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Future of the federal CISO position in question as Touhill steps down

Retired Brig. Gen. Gregory Touhill stepped down as the federal CISO, leaving questions surrounding the future of the position and the work he has done.

It took seven months to find a suitable candidate to fill the federal CISO position, but after little more than four months on the job, retired Brig. Gen. Gregory Touhill has stepped down.

Touhill was appointed as the first federal CISO in September 2016, after the position was created in President Obama's Cybersecurity National Action Plan in February. Although he understood his position was not guaranteed past the term of President Obama, Touhill had said he planned to remain through the presidential transition and that he expected "a full tour of duty."

In his short time, Touhill laid out a plan with five main focuses to improve the cybersecurity posture of the government, including hardening the federal workforce to be more risk aware and better understand responsibilities; treating information as an asset and proportionally protecting high value data; implementing best practices and proper cyber hygiene; promoting continual innovation; and, making sure decision-makers have the best information possible.

In a blog post about leaving the federal CISO position, Touhill restated the importance of those ideas and said the government doesn't "need more policies, we need to execute the ones we have and eliminate the ones that no longer are aligned with contemporary best practices."

"There remains much to do to improve our cybersecurity risk management posture," Touhill wrote. "We need a better architecture focused on shared services capabilities rather than one built on organization charts. We need accountability and ownership built into our culture. We need to intelligently leverage cloud computing and mobility solutions that produce effective, efficient, and secure results. We need to do regular risk assessments across each department and agency. We need to better train and regularly exercise our personnel."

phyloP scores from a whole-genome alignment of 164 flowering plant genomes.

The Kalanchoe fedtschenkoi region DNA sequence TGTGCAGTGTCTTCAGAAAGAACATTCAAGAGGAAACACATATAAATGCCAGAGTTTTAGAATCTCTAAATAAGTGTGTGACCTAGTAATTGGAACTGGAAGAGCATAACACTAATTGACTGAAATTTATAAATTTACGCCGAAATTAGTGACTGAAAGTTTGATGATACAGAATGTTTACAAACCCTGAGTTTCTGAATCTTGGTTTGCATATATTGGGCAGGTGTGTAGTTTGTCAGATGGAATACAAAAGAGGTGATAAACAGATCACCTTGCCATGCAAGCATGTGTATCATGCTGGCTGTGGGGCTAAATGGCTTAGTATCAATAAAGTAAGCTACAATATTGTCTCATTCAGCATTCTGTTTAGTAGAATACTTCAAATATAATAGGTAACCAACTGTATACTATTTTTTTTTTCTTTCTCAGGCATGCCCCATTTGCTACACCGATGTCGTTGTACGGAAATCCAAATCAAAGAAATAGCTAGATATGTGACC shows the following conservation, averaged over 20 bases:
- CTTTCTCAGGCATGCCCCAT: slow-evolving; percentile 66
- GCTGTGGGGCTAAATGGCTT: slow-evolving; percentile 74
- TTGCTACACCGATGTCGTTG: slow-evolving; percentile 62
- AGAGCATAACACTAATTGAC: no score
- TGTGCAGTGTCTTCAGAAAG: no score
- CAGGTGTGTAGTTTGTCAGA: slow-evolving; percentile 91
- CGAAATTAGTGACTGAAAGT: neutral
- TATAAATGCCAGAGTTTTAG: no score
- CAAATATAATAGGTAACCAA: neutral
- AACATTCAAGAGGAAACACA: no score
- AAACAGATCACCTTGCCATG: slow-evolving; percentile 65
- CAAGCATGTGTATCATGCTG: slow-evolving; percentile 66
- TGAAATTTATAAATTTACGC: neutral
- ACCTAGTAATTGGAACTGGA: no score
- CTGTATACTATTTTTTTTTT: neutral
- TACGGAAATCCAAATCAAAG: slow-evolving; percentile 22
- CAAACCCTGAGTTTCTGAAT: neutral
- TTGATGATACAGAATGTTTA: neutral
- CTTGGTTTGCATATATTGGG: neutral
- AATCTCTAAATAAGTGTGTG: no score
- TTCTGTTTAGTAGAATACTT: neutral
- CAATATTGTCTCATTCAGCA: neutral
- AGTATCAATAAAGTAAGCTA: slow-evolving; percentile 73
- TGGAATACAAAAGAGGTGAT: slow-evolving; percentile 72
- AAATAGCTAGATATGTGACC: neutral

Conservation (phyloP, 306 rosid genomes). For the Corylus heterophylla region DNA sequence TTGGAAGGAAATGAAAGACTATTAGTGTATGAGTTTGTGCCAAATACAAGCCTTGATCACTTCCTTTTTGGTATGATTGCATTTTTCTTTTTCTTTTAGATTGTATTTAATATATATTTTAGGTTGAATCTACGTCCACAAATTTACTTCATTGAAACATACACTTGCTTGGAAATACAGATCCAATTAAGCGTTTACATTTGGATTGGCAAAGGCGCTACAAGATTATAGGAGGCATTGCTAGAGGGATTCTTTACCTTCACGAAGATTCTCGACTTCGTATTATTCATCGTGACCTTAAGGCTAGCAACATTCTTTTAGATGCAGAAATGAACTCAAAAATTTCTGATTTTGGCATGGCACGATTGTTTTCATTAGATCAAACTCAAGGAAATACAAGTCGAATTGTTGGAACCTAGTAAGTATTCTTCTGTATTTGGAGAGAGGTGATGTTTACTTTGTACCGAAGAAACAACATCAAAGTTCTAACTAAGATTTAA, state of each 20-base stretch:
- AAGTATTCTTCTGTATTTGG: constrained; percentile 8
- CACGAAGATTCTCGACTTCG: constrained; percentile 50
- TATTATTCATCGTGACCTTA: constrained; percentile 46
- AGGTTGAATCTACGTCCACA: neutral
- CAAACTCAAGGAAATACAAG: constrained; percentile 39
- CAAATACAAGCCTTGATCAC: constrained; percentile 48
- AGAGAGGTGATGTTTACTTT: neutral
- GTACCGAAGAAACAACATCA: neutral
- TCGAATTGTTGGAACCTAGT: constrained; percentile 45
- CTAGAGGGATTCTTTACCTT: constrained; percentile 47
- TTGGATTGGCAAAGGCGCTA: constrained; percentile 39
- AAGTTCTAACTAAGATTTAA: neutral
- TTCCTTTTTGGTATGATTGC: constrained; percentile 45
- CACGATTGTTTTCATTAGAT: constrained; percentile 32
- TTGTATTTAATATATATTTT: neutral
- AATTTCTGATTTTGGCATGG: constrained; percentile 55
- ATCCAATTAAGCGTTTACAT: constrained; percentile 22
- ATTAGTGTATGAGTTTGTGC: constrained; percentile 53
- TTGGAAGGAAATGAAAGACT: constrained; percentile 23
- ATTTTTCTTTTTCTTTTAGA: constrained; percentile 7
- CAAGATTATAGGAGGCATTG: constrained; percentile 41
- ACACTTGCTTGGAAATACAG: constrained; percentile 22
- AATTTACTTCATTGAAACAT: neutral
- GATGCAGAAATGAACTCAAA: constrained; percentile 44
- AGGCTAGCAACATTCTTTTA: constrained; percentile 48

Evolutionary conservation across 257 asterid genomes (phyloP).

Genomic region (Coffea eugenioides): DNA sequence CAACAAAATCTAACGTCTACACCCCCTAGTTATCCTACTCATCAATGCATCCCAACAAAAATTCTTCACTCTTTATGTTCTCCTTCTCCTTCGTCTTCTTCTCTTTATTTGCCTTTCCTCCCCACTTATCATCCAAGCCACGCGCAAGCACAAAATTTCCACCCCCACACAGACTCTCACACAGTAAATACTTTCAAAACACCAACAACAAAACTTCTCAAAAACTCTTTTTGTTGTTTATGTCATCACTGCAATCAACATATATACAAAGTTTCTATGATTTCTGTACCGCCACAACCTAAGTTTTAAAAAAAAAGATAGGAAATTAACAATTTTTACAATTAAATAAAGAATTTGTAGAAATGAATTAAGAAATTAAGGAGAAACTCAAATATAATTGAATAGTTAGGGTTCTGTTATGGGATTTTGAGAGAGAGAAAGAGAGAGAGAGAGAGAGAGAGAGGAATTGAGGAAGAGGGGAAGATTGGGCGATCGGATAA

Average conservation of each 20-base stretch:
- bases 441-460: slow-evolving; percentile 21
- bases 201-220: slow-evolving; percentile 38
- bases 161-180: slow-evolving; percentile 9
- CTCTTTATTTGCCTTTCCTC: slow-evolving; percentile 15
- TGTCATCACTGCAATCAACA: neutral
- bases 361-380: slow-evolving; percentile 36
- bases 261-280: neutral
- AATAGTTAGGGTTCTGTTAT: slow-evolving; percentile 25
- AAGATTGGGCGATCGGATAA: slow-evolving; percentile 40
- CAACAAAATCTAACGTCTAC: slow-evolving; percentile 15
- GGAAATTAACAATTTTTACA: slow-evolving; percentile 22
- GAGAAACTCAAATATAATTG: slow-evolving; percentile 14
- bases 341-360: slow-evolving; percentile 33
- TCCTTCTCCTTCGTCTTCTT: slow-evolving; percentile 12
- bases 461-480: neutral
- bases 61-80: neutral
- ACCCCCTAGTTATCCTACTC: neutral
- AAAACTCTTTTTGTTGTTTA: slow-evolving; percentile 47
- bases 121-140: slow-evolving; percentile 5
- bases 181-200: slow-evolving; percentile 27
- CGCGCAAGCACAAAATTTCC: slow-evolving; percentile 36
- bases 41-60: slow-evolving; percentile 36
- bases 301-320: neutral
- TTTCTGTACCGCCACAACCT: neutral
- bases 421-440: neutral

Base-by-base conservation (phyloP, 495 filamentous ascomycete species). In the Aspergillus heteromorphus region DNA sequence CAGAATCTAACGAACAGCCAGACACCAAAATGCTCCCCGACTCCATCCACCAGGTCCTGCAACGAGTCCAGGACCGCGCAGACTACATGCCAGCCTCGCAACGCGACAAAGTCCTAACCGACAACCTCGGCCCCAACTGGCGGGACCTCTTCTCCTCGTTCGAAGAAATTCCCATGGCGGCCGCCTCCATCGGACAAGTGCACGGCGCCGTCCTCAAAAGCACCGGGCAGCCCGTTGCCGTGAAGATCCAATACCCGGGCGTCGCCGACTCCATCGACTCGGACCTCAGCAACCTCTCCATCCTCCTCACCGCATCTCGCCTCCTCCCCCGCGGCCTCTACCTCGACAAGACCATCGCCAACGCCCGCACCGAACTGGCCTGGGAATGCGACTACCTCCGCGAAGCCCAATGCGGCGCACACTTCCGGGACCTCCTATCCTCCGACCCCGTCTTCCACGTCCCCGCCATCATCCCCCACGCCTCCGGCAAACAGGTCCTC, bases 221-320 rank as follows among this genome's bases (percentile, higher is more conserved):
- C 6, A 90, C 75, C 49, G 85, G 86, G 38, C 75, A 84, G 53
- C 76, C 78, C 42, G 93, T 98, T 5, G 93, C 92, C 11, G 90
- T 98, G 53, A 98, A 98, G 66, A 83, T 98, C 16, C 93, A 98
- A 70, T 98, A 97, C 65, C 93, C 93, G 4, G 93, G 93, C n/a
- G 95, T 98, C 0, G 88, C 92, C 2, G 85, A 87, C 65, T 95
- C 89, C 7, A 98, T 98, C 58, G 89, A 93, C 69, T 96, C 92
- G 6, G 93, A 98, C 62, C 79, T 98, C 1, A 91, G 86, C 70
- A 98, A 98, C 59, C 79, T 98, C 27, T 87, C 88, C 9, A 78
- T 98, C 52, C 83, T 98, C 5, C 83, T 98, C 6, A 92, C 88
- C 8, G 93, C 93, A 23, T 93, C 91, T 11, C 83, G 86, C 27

Touhill noted that he "left in place a solid flight plan and a great team of innovative professionals in the CISO Council" but appeared skeptical of the future of that team and his plan. Touhill admitted he "offered to remain in place to provide continuity and maintain the momentum we've achieved," but apparently he was not welcomed by the incoming administration. President Trump has not explicitly stated much regarding federal cybersecurity policy, but he has appointed former New York City mayor Rudy Giuliani to be an advisor on cybersecurity problems in the private sector.       

Steven Chabinsky, law partner at White & Case and chair of the firm's global data, privacy and cybersecurity practice, said "regardless of whether the federal CISO position survives, the cybersecurity priorities for federal agencies that Gen. Touhill announced last November likely will remain the same."

"After all, it's hard to argue against the need to treat cybersecurity as a risk management issue, to make sure agencies prioritize what's most important to protect, to have the government invest in products with better security, to ensure federal employees are better trained to protect sensitive information, and to overlay everything with metrics so we have hard data on what actually works," Chabinsky told SearchSecurity. "I think it's important for the new administration to challenge the way things have been done. Still, it's equally important at least to consider the advice from those who have spent time on the frontlines."

Next Steps

Learn more about why a federal CISO is necessary for the U.S. government.

Find out more about the job description of a CISO.

Get info on what CIOs should watch for in President Trump's tech policy.

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